Kailasanatha Temple (also known as Kailash or Kailashnath Temple) is the most spectacular of the 34 monasteries and temples that were carved in the wall of a high basalt cliff at Ellora. It is the largest monolithic structure in the world, twice as big as Parthenon! It was built in the 8th century by the king Krishna I (from Rashtrakuta dynasty) and it was designed to recall Mount Kailash, the abode of Lord Shiva.
The most amazing thing about Kailasanatha Temple is that it was carved out of a single rock. It combines immensity of effort with grace and superb craftsmanship. Apparently, what also makes it unique is that the carvers started at the top of the original rock, and excavated downward, exhuming the temple out of the existing rock. It is believed that it took around 200 years to excavate it, during which 200,000 tones of rock were removed from the site.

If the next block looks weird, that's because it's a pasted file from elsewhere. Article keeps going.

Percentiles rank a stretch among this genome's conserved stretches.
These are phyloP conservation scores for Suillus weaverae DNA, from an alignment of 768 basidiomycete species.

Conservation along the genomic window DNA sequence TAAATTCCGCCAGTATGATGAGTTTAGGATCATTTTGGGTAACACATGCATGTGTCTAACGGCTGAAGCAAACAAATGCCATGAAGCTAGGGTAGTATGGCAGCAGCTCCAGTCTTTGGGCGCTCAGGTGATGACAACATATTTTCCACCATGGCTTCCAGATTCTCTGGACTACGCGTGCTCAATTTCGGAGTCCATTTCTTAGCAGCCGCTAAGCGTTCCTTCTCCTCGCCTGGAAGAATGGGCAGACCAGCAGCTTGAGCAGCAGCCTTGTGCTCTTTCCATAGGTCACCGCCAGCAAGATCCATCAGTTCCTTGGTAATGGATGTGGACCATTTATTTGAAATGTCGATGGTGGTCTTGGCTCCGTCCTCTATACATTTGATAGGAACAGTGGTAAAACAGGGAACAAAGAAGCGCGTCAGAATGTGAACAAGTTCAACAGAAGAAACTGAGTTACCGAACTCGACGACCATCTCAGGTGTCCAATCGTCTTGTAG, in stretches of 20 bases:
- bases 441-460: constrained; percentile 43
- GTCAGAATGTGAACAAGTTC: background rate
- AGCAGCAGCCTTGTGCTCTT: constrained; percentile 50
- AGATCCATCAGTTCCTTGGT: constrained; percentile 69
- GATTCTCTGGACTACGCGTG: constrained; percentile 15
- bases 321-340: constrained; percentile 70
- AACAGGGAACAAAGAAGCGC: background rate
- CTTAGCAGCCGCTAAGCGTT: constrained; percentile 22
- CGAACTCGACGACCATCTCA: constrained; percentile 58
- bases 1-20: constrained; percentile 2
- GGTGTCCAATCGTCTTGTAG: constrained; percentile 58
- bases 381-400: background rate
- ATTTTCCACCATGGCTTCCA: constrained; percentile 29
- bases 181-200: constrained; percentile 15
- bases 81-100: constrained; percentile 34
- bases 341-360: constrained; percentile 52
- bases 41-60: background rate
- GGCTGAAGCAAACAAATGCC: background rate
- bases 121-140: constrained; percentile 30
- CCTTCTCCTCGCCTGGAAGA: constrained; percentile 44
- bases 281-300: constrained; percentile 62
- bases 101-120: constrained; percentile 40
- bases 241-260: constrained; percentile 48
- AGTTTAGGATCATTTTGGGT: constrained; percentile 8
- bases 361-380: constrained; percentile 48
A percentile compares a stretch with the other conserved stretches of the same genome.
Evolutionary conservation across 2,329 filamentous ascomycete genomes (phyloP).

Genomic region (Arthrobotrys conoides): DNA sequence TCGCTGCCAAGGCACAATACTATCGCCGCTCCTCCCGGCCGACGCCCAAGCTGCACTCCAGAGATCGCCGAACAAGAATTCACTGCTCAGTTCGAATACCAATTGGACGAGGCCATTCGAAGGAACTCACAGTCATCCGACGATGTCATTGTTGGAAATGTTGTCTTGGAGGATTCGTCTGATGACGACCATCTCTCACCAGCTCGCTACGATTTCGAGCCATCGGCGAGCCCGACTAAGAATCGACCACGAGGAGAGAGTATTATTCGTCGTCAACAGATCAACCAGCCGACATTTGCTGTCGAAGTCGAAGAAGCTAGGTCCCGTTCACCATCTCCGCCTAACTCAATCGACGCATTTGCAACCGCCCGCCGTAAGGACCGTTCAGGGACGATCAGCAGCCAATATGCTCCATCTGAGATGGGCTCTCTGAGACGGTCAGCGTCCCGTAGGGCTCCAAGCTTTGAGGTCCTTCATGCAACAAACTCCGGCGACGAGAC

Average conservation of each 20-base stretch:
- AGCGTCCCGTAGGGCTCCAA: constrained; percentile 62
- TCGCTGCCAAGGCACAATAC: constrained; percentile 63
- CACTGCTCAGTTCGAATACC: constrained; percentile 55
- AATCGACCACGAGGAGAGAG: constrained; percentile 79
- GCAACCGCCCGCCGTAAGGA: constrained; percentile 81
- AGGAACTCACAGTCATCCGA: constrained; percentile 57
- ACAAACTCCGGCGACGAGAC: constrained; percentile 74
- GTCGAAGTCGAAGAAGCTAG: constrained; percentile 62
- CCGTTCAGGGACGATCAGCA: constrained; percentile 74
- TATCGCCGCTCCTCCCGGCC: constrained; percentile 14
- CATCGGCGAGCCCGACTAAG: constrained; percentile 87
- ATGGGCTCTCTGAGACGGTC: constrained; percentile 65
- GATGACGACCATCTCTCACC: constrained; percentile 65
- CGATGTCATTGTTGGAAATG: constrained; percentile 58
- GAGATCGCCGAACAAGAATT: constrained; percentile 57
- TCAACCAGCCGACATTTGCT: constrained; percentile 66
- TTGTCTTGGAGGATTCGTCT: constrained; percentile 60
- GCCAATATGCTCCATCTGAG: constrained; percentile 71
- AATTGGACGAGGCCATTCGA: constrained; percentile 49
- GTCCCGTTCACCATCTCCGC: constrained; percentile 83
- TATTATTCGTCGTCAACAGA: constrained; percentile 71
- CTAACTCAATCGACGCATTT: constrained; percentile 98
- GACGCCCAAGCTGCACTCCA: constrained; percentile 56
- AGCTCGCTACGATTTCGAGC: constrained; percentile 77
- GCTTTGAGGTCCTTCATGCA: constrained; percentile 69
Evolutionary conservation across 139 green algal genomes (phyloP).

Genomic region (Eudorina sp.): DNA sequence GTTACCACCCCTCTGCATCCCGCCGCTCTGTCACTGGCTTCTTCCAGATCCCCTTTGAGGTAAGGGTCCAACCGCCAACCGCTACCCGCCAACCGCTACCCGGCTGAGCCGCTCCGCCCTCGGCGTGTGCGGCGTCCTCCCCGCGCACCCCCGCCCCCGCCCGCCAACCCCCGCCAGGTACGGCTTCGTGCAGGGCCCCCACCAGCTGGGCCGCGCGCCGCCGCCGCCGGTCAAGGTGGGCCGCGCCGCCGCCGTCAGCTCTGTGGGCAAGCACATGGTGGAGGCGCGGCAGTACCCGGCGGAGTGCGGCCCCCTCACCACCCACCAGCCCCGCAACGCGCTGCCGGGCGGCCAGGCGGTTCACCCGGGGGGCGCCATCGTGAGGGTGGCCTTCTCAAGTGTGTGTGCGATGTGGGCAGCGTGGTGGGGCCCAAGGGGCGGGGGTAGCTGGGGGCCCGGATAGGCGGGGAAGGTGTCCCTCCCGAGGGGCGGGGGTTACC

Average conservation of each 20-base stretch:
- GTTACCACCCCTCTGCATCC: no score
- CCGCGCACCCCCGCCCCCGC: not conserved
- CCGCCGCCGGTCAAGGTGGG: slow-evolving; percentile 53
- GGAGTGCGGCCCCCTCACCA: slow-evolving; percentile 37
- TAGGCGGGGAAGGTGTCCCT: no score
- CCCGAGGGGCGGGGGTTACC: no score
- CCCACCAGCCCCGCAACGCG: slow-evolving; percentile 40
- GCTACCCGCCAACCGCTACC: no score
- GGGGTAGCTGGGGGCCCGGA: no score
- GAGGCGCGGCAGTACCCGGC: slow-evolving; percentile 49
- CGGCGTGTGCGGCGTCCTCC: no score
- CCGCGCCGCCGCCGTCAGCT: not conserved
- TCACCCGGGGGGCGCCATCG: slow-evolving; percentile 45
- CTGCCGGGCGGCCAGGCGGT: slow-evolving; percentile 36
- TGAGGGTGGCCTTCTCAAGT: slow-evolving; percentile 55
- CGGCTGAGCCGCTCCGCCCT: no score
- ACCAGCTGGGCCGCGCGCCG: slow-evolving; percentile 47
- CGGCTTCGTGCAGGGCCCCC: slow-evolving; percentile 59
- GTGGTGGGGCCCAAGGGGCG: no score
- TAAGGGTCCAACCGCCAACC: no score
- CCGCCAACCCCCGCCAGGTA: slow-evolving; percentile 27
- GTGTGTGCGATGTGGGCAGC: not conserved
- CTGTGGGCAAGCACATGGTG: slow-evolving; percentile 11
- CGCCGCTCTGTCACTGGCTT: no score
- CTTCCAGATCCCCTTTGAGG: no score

The main temple is located in the U-shaped courtyard. It is two-story high and has several rooms, gathering halls and an enormous lingam at its heart - all carved from stone, of course. It is heavily decorated with images of deities, mithunas (erotic male and female figures), as well as other figures. Most of the deities at the left of the entrance are Shaivaite (followers of Lord Shiva) while on the right hand side the deities are Vaishnavaites (followers of Lord Vishnu). At the base of the temple there are statues of elephants, meant to suggest that the temple is aloft.
The courtyard is edged by a columned arcade three stories high. The arcades are punctuated by huge sculpted panels, and alcoves containing enormous sculptures of a variety of deities. Originally, stone bridges connected these galleries to the main temple, but these have fallen.
Kailasanatha Temple, front view:
View to the main Shiva Temple from a side gallery:
One of many pillars:
The whole structure is heavily decorated:
Elephants at the base of the temple:
Second floor of Shiva Temple:
Inside the main part of Shiva temple:
The outer walls of Shiva Temple are heavily decorated: